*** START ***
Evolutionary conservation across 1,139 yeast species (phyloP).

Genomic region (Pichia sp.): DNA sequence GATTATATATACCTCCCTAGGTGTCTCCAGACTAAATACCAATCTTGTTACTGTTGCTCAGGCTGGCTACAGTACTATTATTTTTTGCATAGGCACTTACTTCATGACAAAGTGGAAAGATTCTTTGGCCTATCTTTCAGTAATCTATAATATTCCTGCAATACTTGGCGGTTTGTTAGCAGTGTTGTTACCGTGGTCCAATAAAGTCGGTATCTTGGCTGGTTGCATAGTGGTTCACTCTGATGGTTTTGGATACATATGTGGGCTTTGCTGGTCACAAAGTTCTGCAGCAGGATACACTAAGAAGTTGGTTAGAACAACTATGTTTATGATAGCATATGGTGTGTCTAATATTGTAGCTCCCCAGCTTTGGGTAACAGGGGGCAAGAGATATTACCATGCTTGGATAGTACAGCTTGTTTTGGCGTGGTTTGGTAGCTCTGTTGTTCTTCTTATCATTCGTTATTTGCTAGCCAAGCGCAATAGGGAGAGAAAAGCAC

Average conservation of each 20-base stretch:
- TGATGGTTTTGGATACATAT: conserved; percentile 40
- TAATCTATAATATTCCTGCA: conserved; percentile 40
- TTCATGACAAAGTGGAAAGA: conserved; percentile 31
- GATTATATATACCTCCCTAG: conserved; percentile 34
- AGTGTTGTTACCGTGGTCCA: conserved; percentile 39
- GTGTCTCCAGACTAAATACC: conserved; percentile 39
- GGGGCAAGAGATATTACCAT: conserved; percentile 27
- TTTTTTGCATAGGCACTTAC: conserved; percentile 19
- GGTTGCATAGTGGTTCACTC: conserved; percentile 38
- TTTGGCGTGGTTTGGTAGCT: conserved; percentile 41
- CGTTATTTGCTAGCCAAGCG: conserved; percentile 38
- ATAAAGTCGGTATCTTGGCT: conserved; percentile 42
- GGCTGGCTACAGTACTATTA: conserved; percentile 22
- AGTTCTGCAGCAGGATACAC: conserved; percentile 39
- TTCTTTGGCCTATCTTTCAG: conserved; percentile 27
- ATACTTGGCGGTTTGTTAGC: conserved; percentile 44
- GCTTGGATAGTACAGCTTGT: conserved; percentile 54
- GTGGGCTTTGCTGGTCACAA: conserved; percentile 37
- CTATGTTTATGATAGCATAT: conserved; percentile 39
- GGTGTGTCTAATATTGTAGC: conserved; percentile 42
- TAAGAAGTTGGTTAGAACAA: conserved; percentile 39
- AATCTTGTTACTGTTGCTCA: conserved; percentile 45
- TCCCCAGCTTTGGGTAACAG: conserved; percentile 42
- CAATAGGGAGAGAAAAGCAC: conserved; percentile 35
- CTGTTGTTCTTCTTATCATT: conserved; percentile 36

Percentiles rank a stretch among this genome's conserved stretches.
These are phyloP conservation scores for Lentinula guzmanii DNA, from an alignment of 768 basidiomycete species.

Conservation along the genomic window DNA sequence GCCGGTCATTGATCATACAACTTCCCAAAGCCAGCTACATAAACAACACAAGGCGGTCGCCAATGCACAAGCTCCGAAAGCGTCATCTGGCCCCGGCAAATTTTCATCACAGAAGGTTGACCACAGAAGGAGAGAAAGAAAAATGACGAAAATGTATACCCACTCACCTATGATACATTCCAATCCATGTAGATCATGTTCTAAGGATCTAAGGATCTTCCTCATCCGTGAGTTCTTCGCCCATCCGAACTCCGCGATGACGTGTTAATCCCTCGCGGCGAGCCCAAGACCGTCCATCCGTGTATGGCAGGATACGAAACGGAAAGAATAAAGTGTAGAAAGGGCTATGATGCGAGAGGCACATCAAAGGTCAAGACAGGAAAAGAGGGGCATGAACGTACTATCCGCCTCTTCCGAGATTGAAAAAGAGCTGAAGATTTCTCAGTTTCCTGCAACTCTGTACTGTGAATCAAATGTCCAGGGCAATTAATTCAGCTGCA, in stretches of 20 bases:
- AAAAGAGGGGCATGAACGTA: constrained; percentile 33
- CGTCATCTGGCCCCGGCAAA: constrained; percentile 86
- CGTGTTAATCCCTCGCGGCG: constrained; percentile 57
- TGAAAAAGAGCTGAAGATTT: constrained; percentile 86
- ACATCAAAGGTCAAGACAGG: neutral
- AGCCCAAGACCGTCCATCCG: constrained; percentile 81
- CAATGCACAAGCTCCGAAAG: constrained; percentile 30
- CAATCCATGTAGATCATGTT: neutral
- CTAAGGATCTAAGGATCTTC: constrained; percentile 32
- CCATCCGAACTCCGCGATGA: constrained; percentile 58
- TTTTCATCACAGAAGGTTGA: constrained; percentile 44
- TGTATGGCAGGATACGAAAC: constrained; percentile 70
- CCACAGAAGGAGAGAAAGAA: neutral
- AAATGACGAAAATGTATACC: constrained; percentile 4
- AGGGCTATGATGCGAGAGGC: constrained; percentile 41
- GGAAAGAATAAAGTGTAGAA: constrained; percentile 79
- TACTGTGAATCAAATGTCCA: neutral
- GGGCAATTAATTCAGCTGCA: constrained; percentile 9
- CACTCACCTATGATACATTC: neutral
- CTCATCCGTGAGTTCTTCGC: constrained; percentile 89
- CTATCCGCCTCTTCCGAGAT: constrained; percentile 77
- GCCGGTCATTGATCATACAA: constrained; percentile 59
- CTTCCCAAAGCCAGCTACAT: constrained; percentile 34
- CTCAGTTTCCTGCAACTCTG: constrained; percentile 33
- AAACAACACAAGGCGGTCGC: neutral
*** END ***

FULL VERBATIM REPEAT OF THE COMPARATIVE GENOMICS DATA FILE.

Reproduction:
Evolutionary conservation across 1,139 yeast species (phyloP).

Genomic region (Pichia sp.): DNA sequence GATTATATATACCTCCCTAGGTGTCTCCAGACTAAATACCAATCTTGTTACTGTTGCTCAGGCTGGCTACAGTACTATTATTTTTTGCATAGGCACTTACTTCATGACAAAGTGGAAAGATTCTTTGGCCTATCTTTCAGTAATCTATAATATTCCTGCAATACTTGGCGGTTTGTTAGCAGTGTTGTTACCGTGGTCCAATAAAGTCGGTATCTTGGCTGGTTGCATAGTGGTTCACTCTGATGGTTTTGGATACATATGTGGGCTTTGCTGGTCACAAAGTTCTGCAGCAGGATACACTAAGAAGTTGGTTAGAACAACTATGTTTATGATAGCATATGGTGTGTCTAATATTGTAGCTCCCCAGCTTTGGGTAACAGGGGGCAAGAGATATTACCATGCTTGGATAGTACAGCTTGTTTTGGCGTGGTTTGGTAGCTCTGTTGTTCTTCTTATCATTCGTTATTTGCTAGCCAAGCGCAATAGGGAGAGAAAAGCAC

Average conservation of each 20-base stretch:
- TGATGGTTTTGGATACATAT: conserved; percentile 40
- TAATCTATAATATTCCTGCA: conserved; percentile 40
- TTCATGACAAAGTGGAAAGA: conserved; percentile 31
- GATTATATATACCTCCCTAG: conserved; percentile 34
- AGTGTTGTTACCGTGGTCCA: conserved; percentile 39
- GTGTCTCCAGACTAAATACC: conserved; percentile 39
- GGGGCAAGAGATATTACCAT: conserved; percentile 27
- TTTTTTGCATAGGCACTTAC: conserved; percentile 19
- GGTTGCATAGTGGTTCACTC: conserved; percentile 38
- TTTGGCGTGGTTTGGTAGCT: conserved; percentile 41
- CGTTATTTGCTAGCCAAGCG: conserved; percentile 38
- ATAAAGTCGGTATCTTGGCT: conserved; percentile 42
- GGCTGGCTACAGTACTATTA: conserved; percentile 22
- AGTTCTGCAGCAGGATACAC: conserved; percentile 39
- TTCTTTGGCCTATCTTTCAG: conserved; percentile 27
- ATACTTGGCGGTTTGTTAGC: conserved; percentile 44
- GCTTGGATAGTACAGCTTGT: conserved; percentile 54
- GTGGGCTTTGCTGGTCACAA: conserved; percentile 37
- CTATGTTTATGATAGCATAT: conserved; percentile 39
- GGTGTGTCTAATATTGTAGC: conserved; percentile 42
- TAAGAAGTTGGTTAGAACAA: conserved; percentile 39
- AATCTTGTTACTGTTGCTCA: conserved; percentile 45
- TCCCCAGCTTTGGGTAACAG: conserved; percentile 42
- CAATAGGGAGAGAAAAGCAC: conserved; percentile 35
- CTGTTGTTCTTCTTATCATT: conserved; percentile 36

Percentiles rank a stretch among this genome's conserved stretches.
These are phyloP conservation scores for Lentinula guzmanii DNA, from an alignment of 768 basidiomycete species.

Conservation along the genomic window DNA sequence GCCGGTCATTGATCATACAACTTCCCAAAGCCAGCTACATAAACAACACAAGGCGGTCGCCAATGCACAAGCTCCGAAAGCGTCATCTGGCCCCGGCAAATTTTCATCACAGAAGGTTGACCACAGAAGGAGAGAAAGAAAAATGACGAAAATGTATACCCACTCACCTATGATACATTCCAATCCATGTAGATCATGTTCTAAGGATCTAAGGATCTTCCTCATCCGTGAGTTCTTCGCCCATCCGAACTCCGCGATGACGTGTTAATCCCTCGCGGCGAGCCCAAGACCGTCCATCCGTGTATGGCAGGATACGAAACGGAAAGAATAAAGTGTAGAAAGGGCTATGATGCGAGAGGCACATCAAAGGTCAAGACAGGAAAAGAGGGGCATGAACGTACTATCCGCCTCTTCCGAGATTGAAAAAGAGCTGAAGATTTCTCAGTTTCCTGCAACTCTGTACTGTGAATCAAATGTCCAGGGCAATTAATTCAGCTGCA, in stretches of 20 bases:
- AAAAGAGGGGCATGAACGTA: constrained; percentile 33
- CGTCATCTGGCCCCGGCAAA: constrained; percentile 86
- CGTGTTAATCCCTCGCGGCG: constrained; percentile 57
- TGAAAAAGAGCTGAAGATTT: constrained; percentile 86
- ACATCAAAGGTCAAGACAGG: neutral
- AGCCCAAGACCGTCCATCCG: constrained; percentile 81
- CAATGCACAAGCTCCGAAAG: constrained; percentile 30
- CAATCCATGTAGATCATGTT: neutral
- CTAAGGATCTAAGGATCTTC: constrained; percentile 32
- CCATCCGAACTCCGCGATGA: constrained; percentile 58
- TTTTCATCACAGAAGGTTGA: constrained; percentile 44
- TGTATGGCAGGATACGAAAC: constrained; percentile 70
- CCACAGAAGGAGAGAAAGAA: neutral
- AAATGACGAAAATGTATACC: constrained; percentile 4
- AGGGCTATGATGCGAGAGGC: constrained; percentile 41
- GGAAAGAATAAAGTGTAGAA: constrained; percentile 79
- TACTGTGAATCAAATGTCCA: neutral
- GGGCAATTAATTCAGCTGCA: constrained; percentile 9
- CACTCACCTATGATACATTC: neutral
- CTCATCCGTGAGTTCTTCGC: constrained; percentile 89
- CTATCCGCCTCTTCCGAGAT: constrained; percentile 77
- GCCGGTCATTGATCATACAA: constrained; percentile 59
- CTTCCCAAAGCCAGCTACAT: constrained; percentile 34
- CTCAGTTTCCTGCAACTCTG: constrained; percentile 33
- AAACAACACAAGGCGGTCGC: neutral